Scheduled Monument

Cullingsburgh, St Mary's Church, churchyard and brochSM2099

Status: Designated

Documents

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Summary

Date Added
28/12/1953
Last Date Amended
10/02/2003
Type
Ecclesiastical: burial ground, cemetery, graveyard; church, Prehistoric domestic and defensive: broch
Local Authority
Shetland Islands
Parish
Bressay
NGR
HU 52110 42301
Coordinates
452110, 1142301

Description

The monument comprises the remains of St Mary's Church and burial ground, and a prehistoric broch (defensive tower) immediately adjacent, all sited on a small promontory at Cullinsburgh, Bressay. The broch was first scheduled in 1934 and St Mary's Church in 1953, but inadequate areas were included to protect all of the archaeological remains: the present re-scheduling rectifies this. In addition, given the close proximity of the two monuments, the two scheduled areas are being combined into one.

The church appears to date from the medieval period and may have been dedicated to St Mary. It is the only medieval cruciform church to have been identified in Shetland so far, although the transepts may have been later additions to the usual arrangement of rectangular nave and chancel. By 1930 the S transepts had been demolished and most of the other walling was represented by a drystone dyke. Older masonry can be observed both in the E end and in the N transept gable.

Sometime during the 19th century, a Pictish cross-slab with an ogham inscription was found near the church, perhaps within the churchyard. The cross-slab now resides in the National Museum of Scotland.

The rectangular churchyard is demarcated by a drystone wall, which traverses a large stony mound at its NW corner. This is almost certainly the remains of a broch, a defensive stone-built tower dating probably from the Iron Age, sometime between 500 BC and AD 500. Three-quarters of the broch mound lies outwith the graveyard dyke, and one-quarter within it. No remains of broch walling are now visible. Typical prehistoric stone tools have been recovered from the surface of the site.

The area to be scheduled includes the remains of the church, the churchyard and the broch, and an area around them within which related evidence may be expected to survive. It has maximum dimensions of 52m N-S by 57m W-E, as indicated in red on the accompanying map. All burial lairs still in use are excluded from the scheduling.

Statement of National Importance

The monument is of national importance as the only example of a medieval cruciform church in Shetland. The discovery of the cross-slab in the 19th century suggests that the history of this monument as a church site dates at least as far back as the 9th or 10th century; while the existence of a broch mound in the near vicinity not only demonstrates that the site overall has a long history of occupation and use, but also that it has the potential to elucidate what happened to high status domestic prehistoric societies around the time that Christianity was adopted. The broch mound itself has the potential to enhance our knowledge of prehistoric architecture, land-use and economy.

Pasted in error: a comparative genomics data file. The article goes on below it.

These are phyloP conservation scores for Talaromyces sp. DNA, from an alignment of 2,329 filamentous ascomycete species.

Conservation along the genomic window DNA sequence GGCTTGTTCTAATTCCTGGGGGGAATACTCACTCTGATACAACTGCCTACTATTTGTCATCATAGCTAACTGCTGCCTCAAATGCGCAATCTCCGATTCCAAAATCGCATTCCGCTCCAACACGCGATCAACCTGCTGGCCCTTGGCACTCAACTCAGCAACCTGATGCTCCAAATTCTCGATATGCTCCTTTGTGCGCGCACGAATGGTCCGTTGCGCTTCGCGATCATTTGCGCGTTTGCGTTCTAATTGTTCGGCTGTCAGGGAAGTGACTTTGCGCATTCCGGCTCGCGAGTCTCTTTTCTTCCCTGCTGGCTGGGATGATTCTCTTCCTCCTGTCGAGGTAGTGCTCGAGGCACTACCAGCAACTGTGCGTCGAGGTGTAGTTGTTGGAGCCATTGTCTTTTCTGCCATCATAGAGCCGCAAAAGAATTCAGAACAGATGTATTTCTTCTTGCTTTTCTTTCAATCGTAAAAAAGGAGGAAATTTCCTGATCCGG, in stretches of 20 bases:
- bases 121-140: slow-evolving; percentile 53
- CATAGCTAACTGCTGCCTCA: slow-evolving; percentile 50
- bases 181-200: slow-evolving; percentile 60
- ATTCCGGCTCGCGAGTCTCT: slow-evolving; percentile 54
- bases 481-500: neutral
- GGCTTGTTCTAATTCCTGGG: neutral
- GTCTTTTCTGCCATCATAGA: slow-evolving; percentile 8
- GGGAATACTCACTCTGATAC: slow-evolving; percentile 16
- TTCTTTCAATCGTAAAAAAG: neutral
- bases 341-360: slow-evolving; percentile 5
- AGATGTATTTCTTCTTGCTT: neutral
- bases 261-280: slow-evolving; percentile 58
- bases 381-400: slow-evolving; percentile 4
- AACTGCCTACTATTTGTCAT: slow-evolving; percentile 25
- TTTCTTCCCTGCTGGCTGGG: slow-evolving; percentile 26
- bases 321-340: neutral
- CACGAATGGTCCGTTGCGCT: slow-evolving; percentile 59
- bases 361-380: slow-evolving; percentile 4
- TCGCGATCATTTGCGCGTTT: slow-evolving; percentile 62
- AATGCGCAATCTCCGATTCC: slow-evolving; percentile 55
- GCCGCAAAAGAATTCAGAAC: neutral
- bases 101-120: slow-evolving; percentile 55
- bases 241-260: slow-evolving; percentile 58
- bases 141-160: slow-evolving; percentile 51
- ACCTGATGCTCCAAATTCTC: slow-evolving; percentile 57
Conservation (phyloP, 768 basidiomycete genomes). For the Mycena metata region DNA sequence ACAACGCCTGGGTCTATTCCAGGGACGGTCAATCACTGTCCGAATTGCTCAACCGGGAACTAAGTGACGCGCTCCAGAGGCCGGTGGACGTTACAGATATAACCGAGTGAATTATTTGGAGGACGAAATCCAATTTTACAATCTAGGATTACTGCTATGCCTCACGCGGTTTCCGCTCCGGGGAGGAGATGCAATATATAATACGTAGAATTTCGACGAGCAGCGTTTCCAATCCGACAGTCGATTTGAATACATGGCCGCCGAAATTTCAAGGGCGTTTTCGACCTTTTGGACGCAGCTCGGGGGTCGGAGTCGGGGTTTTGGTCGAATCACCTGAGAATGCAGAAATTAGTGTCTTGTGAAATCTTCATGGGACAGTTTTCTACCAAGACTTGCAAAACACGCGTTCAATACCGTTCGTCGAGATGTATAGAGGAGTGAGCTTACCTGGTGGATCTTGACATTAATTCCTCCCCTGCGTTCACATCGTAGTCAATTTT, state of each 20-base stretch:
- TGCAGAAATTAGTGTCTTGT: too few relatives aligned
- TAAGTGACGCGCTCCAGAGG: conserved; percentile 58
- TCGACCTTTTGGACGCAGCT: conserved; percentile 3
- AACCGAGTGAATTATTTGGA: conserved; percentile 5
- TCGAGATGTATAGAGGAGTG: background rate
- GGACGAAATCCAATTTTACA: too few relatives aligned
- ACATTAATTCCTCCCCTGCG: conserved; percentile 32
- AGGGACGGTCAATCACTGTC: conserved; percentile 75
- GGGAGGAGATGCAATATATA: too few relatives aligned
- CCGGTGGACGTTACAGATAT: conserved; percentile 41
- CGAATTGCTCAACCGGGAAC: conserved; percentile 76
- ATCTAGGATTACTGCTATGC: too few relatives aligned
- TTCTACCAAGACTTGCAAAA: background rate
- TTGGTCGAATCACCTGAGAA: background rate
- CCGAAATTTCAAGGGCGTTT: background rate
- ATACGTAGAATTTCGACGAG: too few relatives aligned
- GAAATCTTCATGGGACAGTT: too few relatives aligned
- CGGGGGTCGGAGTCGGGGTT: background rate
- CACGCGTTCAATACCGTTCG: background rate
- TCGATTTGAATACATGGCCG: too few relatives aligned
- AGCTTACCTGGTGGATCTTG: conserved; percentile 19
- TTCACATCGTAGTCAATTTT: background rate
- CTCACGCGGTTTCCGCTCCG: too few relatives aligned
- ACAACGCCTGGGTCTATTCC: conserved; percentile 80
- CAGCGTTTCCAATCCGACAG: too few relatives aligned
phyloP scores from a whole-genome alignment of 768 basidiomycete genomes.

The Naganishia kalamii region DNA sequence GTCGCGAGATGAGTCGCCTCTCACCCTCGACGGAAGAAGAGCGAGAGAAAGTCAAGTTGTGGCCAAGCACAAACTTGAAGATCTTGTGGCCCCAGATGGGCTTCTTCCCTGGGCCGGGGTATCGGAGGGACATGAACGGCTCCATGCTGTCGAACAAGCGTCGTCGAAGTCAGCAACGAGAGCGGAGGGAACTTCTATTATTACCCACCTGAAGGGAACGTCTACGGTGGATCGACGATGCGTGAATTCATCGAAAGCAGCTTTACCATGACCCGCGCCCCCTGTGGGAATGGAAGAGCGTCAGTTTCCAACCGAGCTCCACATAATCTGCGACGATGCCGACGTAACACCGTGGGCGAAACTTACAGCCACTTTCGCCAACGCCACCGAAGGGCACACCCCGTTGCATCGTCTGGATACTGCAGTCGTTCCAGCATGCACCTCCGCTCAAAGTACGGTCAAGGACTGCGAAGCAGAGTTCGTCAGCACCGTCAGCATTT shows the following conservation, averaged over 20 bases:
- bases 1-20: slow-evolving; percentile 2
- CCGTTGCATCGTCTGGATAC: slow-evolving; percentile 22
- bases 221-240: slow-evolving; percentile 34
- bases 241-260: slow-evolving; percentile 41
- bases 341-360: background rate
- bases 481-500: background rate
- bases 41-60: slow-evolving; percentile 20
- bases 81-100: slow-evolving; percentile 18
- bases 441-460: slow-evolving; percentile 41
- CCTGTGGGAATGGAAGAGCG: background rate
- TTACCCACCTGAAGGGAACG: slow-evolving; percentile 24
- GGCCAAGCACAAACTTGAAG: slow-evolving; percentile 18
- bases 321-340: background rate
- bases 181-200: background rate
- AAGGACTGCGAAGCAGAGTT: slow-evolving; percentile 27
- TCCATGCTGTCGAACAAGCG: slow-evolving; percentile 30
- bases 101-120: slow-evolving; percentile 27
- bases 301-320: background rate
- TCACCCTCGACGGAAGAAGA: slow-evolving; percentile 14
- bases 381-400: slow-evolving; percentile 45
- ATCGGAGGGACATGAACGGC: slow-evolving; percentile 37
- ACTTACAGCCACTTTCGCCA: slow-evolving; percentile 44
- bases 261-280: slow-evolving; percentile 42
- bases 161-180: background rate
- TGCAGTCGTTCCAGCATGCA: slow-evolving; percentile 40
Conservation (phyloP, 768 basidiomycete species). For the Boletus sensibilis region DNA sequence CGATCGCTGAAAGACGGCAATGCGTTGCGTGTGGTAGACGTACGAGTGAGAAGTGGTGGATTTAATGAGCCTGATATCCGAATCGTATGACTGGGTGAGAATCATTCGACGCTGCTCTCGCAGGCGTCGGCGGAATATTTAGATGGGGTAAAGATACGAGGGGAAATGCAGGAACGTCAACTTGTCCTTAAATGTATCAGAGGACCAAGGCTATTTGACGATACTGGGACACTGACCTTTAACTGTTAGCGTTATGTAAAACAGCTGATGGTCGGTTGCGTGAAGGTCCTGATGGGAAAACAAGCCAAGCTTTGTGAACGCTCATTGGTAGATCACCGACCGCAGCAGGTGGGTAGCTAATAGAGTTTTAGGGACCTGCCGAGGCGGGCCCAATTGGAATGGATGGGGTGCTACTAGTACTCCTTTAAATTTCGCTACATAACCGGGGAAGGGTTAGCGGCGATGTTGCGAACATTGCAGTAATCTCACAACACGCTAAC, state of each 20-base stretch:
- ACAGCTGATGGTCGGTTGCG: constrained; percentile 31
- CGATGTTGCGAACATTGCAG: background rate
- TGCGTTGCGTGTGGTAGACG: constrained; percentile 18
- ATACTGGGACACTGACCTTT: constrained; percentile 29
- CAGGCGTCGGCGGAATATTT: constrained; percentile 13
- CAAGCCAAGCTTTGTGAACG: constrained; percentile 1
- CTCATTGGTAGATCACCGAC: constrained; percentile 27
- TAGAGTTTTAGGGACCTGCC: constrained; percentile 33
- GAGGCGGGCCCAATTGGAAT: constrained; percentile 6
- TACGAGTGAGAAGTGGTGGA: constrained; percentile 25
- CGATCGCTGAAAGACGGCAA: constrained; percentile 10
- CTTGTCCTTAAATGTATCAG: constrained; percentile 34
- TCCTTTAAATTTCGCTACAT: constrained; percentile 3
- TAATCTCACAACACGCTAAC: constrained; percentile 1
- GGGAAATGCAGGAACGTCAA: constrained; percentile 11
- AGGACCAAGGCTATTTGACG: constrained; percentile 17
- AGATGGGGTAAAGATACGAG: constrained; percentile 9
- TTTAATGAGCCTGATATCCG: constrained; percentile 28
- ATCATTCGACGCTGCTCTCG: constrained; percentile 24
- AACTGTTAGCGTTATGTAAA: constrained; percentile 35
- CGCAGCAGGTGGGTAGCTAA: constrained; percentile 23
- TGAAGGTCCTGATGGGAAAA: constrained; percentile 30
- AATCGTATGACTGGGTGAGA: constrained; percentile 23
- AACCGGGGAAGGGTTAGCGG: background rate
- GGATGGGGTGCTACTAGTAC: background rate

References

Bibliography

RCAHMS records the monument as HU54SW 5.

References:

MacGibbon D and Ross T 1896-7, THE ECCLESIASTICAL ARCHITECTURE OF SCOTLAND FROM THE EARLIEST CHRISTIAN TIMES TO THE SEVENTEENTH CENTURY, Edinburgh, Vol. 3, 157-9.

RCAHMS 1946, TWELFTH REPORT WITH AN INVENTORY OF THE ANCIENT MONUMENTS OF ORKNEY AND SHETLAND, Edinburgh, HMSO, 1, No. 1083.

Sibbald R 1711, DESCRIPTION OF THE ISLES OF ORKNEY AND ZETLAND, 29.

Ritchie A 1999, EXPLORING SCOTLAND'S HERITAGE: SHETLAND, Exploring Scotland's Heritage Series, Edinburgh, 99, No. 37.

About Scheduled Monuments

Historic Environment Scotland is responsible for the designation of buildings, monuments, gardens and designed landscapes and historic battlefields. We also advise Scottish Ministers on the designation of historic marine protected areas.

Scheduling is the way that a monument or archaeological site of national importance is recognised by law through the Ancient Monuments and Archaeological Areas Act 1979.

We schedule sites and monuments of national importance using the criteria published in the Historic Environment Scotland Policy Statement.

The description and map showing the scheduled area is the legal part of the scheduling. The additional information in the scheduled monument record gives an indication of the national importance of the monument(s). It is not a definitive account or a complete description of the monument(s). The format of scheduled monument records has changed over time. Earlier records will usually be brief and some information will not have been recorded. Scheduled monument consent is required to carry out certain work, including repairs, to scheduled monuments. Applications for scheduled monument consent are made to us. We are happy to discuss your proposals with you before you apply and we do not charge for advice or consent. More information about consent and how to apply for it can be found on our website at www.historicenvironment.scot.

Find out more about scheduling and our other designations at www.historicenvironment.scot. You can contact us on 0131 668 8716 or at designations@hes.scot.

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Printed: 20/11/2018 16:09